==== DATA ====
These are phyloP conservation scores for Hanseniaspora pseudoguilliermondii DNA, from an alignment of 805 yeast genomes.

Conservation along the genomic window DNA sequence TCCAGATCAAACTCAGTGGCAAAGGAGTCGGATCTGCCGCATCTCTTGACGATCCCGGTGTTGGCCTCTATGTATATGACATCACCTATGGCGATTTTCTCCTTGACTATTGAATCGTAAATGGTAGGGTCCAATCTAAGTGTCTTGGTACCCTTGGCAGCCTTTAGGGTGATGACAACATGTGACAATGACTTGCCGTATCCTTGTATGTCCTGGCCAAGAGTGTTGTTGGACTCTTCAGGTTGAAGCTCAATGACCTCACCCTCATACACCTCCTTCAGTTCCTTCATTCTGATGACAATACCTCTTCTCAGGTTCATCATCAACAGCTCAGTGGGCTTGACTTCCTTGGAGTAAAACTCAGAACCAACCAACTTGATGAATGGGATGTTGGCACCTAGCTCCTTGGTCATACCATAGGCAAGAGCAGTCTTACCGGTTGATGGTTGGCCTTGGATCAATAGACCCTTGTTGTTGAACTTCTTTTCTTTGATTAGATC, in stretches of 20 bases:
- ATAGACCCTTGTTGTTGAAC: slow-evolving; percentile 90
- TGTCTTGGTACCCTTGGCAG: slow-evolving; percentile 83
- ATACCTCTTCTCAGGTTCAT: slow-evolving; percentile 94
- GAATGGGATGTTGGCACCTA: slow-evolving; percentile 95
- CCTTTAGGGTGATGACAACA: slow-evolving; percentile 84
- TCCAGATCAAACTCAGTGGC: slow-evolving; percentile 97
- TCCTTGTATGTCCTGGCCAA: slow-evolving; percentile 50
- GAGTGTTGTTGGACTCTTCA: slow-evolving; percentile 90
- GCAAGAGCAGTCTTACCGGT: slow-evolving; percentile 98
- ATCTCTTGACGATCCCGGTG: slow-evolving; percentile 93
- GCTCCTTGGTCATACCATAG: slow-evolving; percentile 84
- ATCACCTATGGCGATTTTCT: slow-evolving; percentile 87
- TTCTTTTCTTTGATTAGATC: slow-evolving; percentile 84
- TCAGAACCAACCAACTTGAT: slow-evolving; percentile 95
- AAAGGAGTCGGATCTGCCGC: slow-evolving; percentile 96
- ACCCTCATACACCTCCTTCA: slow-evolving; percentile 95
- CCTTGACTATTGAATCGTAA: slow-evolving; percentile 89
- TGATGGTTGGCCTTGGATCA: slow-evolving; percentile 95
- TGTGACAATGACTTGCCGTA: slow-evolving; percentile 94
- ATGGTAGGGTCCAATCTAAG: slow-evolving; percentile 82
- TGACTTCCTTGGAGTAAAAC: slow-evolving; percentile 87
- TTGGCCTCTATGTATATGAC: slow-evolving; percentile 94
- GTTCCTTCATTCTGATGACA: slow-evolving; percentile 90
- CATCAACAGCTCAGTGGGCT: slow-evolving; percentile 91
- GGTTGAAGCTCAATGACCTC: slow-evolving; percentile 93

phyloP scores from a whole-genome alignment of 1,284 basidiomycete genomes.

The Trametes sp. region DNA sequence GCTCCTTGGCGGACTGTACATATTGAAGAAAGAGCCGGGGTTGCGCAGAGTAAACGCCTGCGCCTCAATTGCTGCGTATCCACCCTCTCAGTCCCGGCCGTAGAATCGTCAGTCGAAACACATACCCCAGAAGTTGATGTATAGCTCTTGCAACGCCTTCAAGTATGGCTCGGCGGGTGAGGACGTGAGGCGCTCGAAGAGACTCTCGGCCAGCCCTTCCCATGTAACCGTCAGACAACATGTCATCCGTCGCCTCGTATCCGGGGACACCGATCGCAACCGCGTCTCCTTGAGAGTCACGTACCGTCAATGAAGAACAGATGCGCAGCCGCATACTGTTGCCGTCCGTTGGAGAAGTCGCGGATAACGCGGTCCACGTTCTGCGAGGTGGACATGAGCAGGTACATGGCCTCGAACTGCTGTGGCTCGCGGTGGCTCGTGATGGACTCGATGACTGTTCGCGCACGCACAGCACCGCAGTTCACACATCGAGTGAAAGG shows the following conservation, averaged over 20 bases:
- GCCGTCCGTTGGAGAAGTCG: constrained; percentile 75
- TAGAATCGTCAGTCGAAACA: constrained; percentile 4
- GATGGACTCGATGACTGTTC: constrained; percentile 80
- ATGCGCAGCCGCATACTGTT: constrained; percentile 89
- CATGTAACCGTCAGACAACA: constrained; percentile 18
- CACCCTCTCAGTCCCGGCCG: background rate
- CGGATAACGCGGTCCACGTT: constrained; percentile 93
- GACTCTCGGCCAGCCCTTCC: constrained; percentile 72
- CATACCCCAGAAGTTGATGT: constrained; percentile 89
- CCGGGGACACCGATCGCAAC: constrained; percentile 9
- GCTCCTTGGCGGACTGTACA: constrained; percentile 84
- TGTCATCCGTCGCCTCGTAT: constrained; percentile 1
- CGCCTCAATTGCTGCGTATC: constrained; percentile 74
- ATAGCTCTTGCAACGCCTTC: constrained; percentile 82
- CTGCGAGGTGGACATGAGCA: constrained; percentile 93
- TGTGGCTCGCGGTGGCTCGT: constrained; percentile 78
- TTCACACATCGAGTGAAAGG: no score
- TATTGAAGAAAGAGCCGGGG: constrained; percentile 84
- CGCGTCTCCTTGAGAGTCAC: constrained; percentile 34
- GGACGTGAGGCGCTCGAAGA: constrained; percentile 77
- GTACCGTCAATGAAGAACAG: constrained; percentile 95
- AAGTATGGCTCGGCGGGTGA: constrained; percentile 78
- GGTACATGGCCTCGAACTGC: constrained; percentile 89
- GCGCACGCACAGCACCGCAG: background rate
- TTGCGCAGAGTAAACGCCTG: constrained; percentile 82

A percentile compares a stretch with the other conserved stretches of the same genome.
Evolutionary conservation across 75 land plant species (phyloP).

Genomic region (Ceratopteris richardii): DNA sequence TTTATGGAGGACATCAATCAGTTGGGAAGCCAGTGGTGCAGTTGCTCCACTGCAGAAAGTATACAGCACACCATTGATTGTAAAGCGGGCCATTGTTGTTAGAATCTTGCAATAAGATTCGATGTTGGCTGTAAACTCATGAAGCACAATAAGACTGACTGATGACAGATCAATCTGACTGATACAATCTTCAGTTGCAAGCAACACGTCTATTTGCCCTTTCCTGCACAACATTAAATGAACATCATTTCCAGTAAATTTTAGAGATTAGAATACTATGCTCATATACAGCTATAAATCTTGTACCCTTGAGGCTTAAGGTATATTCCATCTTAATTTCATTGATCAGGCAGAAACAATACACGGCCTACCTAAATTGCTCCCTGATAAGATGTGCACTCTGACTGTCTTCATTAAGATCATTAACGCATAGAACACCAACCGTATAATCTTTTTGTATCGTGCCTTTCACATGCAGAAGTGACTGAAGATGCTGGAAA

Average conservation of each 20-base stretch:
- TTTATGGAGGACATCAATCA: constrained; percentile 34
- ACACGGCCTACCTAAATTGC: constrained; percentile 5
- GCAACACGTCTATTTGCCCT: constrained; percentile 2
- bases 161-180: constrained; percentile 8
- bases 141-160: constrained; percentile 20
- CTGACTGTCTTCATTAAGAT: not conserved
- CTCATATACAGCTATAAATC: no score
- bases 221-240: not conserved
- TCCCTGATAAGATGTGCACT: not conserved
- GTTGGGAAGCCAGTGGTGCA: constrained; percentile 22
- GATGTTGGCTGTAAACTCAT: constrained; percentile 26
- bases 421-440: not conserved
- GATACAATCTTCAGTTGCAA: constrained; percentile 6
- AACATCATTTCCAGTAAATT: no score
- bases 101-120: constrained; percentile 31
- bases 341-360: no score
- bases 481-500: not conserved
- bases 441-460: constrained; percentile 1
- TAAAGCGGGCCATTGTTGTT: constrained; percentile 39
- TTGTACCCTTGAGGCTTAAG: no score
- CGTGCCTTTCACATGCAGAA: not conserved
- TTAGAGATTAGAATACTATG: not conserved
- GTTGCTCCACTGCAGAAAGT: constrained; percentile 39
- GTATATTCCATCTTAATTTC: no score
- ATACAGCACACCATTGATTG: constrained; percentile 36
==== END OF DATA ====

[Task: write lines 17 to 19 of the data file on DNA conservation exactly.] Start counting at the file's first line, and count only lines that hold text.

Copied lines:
- AAAGGAGTCGGATCTGCCGC: slow-evolving; percentile 96
- ACCCTCATACACCTCCTTCA: slow-evolving; percentile 95
- CCTTGACTATTGAATCGTAA: slow-evolving; percentile 89